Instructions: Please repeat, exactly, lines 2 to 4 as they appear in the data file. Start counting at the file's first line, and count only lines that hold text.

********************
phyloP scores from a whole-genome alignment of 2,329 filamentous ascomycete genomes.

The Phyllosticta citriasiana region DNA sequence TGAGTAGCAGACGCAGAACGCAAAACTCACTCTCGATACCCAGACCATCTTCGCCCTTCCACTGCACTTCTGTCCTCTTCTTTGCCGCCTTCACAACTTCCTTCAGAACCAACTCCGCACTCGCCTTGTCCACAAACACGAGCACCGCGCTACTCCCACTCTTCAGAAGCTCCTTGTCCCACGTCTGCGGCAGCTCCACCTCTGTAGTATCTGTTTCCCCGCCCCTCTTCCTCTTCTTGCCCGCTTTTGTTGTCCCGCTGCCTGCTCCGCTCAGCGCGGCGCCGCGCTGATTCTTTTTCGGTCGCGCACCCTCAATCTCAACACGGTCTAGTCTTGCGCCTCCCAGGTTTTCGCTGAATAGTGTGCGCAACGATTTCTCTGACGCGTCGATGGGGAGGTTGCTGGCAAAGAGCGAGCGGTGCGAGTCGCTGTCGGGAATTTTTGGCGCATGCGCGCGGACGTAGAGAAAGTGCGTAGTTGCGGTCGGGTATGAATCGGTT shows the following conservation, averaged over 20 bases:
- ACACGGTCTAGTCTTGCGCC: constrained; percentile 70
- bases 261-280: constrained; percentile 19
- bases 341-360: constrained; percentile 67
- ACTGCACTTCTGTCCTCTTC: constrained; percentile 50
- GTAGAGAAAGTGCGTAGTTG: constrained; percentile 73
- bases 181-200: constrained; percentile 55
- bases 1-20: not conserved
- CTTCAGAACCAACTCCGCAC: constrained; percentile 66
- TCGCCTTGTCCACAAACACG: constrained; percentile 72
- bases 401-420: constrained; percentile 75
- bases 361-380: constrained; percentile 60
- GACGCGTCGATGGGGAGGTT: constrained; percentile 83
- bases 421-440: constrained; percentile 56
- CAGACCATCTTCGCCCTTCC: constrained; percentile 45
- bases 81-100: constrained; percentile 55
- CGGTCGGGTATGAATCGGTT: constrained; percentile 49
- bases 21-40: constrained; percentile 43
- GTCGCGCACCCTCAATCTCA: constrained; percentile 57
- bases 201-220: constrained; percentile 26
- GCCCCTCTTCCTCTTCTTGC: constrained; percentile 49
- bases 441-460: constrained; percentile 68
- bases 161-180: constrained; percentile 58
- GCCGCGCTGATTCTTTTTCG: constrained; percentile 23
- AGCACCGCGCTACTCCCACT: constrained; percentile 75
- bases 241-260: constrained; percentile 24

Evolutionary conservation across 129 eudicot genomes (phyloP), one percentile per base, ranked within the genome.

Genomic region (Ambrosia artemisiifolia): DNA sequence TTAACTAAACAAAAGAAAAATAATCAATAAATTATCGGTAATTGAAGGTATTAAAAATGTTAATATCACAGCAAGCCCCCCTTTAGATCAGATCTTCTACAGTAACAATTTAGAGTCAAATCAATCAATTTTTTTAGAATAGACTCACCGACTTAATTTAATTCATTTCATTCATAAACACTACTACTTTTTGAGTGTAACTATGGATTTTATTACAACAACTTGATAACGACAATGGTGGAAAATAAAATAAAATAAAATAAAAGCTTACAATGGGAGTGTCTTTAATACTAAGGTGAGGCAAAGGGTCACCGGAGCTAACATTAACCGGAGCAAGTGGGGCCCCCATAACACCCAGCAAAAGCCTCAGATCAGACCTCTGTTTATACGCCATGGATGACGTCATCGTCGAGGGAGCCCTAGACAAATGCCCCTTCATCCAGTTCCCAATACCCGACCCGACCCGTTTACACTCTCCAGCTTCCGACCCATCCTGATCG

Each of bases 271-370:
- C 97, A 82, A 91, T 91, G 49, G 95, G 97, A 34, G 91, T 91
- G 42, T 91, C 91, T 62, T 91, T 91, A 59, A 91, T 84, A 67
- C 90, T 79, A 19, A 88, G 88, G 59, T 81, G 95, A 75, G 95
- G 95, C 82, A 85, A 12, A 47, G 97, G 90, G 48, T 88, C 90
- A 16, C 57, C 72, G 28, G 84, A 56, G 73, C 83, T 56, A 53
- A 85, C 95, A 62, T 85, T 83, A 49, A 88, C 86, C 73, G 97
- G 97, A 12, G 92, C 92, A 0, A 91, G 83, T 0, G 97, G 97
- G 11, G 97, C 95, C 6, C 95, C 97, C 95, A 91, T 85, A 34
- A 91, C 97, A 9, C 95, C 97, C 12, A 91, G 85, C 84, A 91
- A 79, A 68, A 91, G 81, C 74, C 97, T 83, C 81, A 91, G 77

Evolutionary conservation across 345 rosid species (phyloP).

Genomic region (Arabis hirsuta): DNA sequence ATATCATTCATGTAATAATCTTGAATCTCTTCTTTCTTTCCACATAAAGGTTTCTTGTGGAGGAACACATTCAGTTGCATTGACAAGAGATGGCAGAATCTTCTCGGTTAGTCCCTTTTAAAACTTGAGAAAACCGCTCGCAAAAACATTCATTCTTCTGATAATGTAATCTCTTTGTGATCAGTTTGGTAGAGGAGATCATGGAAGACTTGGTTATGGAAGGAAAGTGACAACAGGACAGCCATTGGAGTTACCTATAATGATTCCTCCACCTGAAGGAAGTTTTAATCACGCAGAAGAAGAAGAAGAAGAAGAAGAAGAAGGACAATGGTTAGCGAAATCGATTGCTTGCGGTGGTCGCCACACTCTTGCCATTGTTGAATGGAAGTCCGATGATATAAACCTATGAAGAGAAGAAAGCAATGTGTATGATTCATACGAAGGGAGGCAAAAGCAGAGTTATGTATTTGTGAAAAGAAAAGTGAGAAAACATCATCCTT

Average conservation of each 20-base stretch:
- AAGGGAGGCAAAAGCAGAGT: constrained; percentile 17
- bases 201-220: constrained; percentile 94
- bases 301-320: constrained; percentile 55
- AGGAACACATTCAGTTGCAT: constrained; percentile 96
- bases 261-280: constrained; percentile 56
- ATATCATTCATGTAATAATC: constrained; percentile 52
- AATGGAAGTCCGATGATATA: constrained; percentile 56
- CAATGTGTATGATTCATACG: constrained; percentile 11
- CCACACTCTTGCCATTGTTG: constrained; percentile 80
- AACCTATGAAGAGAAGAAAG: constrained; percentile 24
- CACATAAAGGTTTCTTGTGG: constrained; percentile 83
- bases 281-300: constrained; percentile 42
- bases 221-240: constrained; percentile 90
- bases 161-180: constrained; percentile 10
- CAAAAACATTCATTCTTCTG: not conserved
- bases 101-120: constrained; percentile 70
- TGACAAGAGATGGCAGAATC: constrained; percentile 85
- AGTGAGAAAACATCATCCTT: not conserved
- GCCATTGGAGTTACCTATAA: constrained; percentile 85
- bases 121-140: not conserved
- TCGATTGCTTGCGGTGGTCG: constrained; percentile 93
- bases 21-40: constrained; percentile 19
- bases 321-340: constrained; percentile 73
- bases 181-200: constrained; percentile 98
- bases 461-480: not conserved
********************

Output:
The Phyllosticta citriasiana region DNA sequence TGAGTAGCAGACGCAGAACGCAAAACTCACTCTCGATACCCAGACCATCTTCGCCCTTCCACTGCACTTCTGTCCTCTTCTTTGCCGCCTTCACAACTTCCTTCAGAACCAACTCCGCACTCGCCTTGTCCACAAACACGAGCACCGCGCTACTCCCACTCTTCAGAAGCTCCTTGTCCCACGTCTGCGGCAGCTCCACCTCTGTAGTATCTGTTTCCCCGCCCCTCTTCCTCTTCTTGCCCGCTTTTGTTGTCCCGCTGCCTGCTCCGCTCAGCGCGGCGCCGCGCTGATTCTTTTTCGGTCGCGCACCCTCAATCTCAACACGGTCTAGTCTTGCGCCTCCCAGGTTTTCGCTGAATAGTGTGCGCAACGATTTCTCTGACGCGTCGATGGGGAGGTTGCTGGCAAAGAGCGAGCGGTGCGAGTCGCTGTCGGGAATTTTTGGCGCATGCGCGCGGACGTAGAGAAAGTGCGTAGTTGCGGTCGGGTATGAATCGGTT shows the following conservation, averaged over 20 bases:
- ACACGGTCTAGTCTTGCGCC: constrained; percentile 70
- bases 261-280: constrained; percentile 19